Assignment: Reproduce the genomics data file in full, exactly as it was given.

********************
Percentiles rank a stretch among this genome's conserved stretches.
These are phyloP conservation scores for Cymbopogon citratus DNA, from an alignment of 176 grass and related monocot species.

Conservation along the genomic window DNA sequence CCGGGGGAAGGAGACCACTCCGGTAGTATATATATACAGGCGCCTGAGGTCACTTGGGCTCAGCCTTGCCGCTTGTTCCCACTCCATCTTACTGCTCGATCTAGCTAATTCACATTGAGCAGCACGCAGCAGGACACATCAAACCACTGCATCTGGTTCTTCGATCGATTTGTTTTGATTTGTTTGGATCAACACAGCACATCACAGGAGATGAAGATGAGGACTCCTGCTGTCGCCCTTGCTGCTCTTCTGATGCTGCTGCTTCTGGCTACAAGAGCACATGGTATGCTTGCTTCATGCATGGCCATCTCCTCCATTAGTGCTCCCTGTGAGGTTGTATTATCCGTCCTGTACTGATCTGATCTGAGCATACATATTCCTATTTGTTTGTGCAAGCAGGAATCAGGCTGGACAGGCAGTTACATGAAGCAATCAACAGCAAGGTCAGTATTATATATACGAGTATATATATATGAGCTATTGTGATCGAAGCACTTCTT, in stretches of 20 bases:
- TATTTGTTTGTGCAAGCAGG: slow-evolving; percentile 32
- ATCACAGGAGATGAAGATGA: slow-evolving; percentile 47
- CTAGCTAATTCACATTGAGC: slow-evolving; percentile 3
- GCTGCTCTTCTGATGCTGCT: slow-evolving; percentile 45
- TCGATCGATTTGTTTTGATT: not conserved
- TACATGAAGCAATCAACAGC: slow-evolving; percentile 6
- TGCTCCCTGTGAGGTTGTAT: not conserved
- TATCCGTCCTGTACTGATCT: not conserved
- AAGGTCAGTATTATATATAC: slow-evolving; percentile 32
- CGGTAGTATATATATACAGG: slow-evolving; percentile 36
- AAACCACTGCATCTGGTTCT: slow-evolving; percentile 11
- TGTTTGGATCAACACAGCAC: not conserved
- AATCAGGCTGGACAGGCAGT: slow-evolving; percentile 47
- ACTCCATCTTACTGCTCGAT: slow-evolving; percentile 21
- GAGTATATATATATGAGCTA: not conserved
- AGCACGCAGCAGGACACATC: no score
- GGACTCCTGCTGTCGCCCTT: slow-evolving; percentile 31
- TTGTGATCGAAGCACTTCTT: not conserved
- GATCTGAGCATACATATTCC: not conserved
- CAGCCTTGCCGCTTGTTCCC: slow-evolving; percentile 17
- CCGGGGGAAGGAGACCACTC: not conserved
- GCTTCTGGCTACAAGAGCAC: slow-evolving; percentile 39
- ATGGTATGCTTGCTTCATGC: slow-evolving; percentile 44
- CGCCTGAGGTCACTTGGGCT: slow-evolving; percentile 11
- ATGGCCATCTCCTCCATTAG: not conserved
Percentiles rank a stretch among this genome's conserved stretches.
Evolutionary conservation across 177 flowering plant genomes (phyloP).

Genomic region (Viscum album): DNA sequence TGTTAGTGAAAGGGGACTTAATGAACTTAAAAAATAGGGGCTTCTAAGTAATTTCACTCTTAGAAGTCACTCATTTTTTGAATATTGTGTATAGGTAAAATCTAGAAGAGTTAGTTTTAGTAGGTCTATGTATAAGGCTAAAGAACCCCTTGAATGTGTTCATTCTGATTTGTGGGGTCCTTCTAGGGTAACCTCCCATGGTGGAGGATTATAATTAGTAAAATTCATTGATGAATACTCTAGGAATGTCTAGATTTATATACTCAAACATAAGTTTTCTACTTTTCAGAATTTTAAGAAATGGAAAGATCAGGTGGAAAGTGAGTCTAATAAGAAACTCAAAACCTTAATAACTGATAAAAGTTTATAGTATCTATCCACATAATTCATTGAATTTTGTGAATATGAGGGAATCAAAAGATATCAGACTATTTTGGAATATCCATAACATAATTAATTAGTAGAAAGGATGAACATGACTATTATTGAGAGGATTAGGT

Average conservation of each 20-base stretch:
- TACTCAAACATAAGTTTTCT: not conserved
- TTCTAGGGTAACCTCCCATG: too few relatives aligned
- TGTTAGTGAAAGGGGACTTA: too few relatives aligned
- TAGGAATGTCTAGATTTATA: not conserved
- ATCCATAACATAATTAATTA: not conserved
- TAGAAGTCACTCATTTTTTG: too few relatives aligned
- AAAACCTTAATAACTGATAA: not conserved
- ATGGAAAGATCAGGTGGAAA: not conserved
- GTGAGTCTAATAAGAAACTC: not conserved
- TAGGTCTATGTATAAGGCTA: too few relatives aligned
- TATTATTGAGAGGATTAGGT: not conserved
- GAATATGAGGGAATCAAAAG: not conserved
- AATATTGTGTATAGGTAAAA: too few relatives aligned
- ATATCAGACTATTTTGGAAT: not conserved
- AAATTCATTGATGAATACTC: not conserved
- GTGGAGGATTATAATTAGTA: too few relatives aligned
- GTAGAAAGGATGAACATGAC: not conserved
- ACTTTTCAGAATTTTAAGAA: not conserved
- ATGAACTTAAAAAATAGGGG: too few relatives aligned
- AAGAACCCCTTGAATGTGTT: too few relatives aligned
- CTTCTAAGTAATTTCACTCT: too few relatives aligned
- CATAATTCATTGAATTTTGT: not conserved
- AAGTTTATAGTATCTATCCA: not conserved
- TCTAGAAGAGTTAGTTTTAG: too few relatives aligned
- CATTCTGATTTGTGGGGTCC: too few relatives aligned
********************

Percentiles rank a stretch among this genome's conserved stretches.
These are phyloP conservation scores for Cymbopogon citratus DNA, from an alignment of 176 grass and related monocot species.

Conservation along the genomic window DNA sequence CCGGGGGAAGGAGACCACTCCGGTAGTATATATATACAGGCGCCTGAGGTCACTTGGGCTCAGCCTTGCCGCTTGTTCCCACTCCATCTTACTGCTCGATCTAGCTAATTCACATTGAGCAGCACGCAGCAGGACACATCAAACCACTGCATCTGGTTCTTCGATCGATTTGTTTTGATTTGTTTGGATCAACACAGCACATCACAGGAGATGAAGATGAGGACTCCTGCTGTCGCCCTTGCTGCTCTTCTGATGCTGCTGCTTCTGGCTACAAGAGCACATGGTATGCTTGCTTCATGCATGGCCATCTCCTCCATTAGTGCTCCCTGTGAGGTTGTATTATCCGTCCTGTACTGATCTGATCTGAGCATACATATTCCTATTTGTTTGTGCAAGCAGGAATCAGGCTGGACAGGCAGTTACATGAAGCAATCAACAGCAAGGTCAGTATTATATATACGAGTATATATATATGAGCTATTGTGATCGAAGCACTTCTT, in stretches of 20 bases:
- TATTTGTTTGTGCAAGCAGG: slow-evolving; percentile 32
- ATCACAGGAGATGAAGATGA: slow-evolving; percentile 47
- CTAGCTAATTCACATTGAGC: slow-evolving; percentile 3
- GCTGCTCTTCTGATGCTGCT: slow-evolving; percentile 45
- TCGATCGATTTGTTTTGATT: not conserved
- TACATGAAGCAATCAACAGC: slow-evolving; percentile 6
- TGCTCCCTGTGAGGTTGTAT: not conserved
- TATCCGTCCTGTACTGATCT: not conserved
- AAGGTCAGTATTATATATAC: slow-evolving; percentile 32
- CGGTAGTATATATATACAGG: slow-evolving; percentile 36
- AAACCACTGCATCTGGTTCT: slow-evolving; percentile 11
- TGTTTGGATCAACACAGCAC: not conserved
- AATCAGGCTGGACAGGCAGT: slow-evolving; percentile 47
- ACTCCATCTTACTGCTCGAT: slow-evolving; percentile 21
- GAGTATATATATATGAGCTA: not conserved
- AGCACGCAGCAGGACACATC: no score
- GGACTCCTGCTGTCGCCCTT: slow-evolving; percentile 31
- TTGTGATCGAAGCACTTCTT: not conserved
- GATCTGAGCATACATATTCC: not conserved
- CAGCCTTGCCGCTTGTTCCC: slow-evolving; percentile 17
- CCGGGGGAAGGAGACCACTC: not conserved
- GCTTCTGGCTACAAGAGCAC: slow-evolving; percentile 39
- ATGGTATGCTTGCTTCATGC: slow-evolving; percentile 44
- CGCCTGAGGTCACTTGGGCT: slow-evolving; percentile 11
- ATGGCCATCTCCTCCATTAG: not conserved
Percentiles rank a stretch among this genome's conserved stretches.
Evolutionary conservation across 177 flowering plant genomes (phyloP).

Genomic region (Viscum album): DNA sequence TGTTAGTGAAAGGGGACTTAATGAACTTAAAAAATAGGGGCTTCTAAGTAATTTCACTCTTAGAAGTCACTCATTTTTTGAATATTGTGTATAGGTAAAATCTAGAAGAGTTAGTTTTAGTAGGTCTATGTATAAGGCTAAAGAACCCCTTGAATGTGTTCATTCTGATTTGTGGGGTCCTTCTAGGGTAACCTCCCATGGTGGAGGATTATAATTAGTAAAATTCATTGATGAATACTCTAGGAATGTCTAGATTTATATACTCAAACATAAGTTTTCTACTTTTCAGAATTTTAAGAAATGGAAAGATCAGGTGGAAAGTGAGTCTAATAAGAAACTCAAAACCTTAATAACTGATAAAAGTTTATAGTATCTATCCACATAATTCATTGAATTTTGTGAATATGAGGGAATCAAAAGATATCAGACTATTTTGGAATATCCATAACATAATTAATTAGTAGAAAGGATGAACATGACTATTATTGAGAGGATTAGGT

Average conservation of each 20-base stretch:
- TACTCAAACATAAGTTTTCT: not conserved
- TTCTAGGGTAACCTCCCATG: too few relatives aligned
- TGTTAGTGAAAGGGGACTTA: too few relatives aligned
- TAGGAATGTCTAGATTTATA: not conserved
- ATCCATAACATAATTAATTA: not conserved
- TAGAAGTCACTCATTTTTTG: too few relatives aligned
- AAAACCTTAATAACTGATAA: not conserved
- ATGGAAAGATCAGGTGGAAA: not conserved
- GTGAGTCTAATAAGAAACTC: not conserved
- TAGGTCTATGTATAAGGCTA: too few relatives aligned
- TATTATTGAGAGGATTAGGT: not conserved
- GAATATGAGGGAATCAAAAG: not conserved
- AATATTGTGTATAGGTAAAA: too few relatives aligned
- ATATCAGACTATTTTGGAAT: not conserved
- AAATTCATTGATGAATACTC: not conserved
- GTGGAGGATTATAATTAGTA: too few relatives aligned
- GTAGAAAGGATGAACATGAC: not conserved
- ACTTTTCAGAATTTTAAGAA: not conserved
- ATGAACTTAAAAAATAGGGG: too few relatives aligned
- AAGAACCCCTTGAATGTGTT: too few relatives aligned
- CTTCTAAGTAATTTCACTCT: too few relatives aligned
- CATAATTCATTGAATTTTGT: not conserved
- AAGTTTATAGTATCTATCCA: not conserved
- TCTAGAAGAGTTAGTTTTAG: too few relatives aligned
- CATTCTGATTTGTGGGGTCC: too few relatives aligned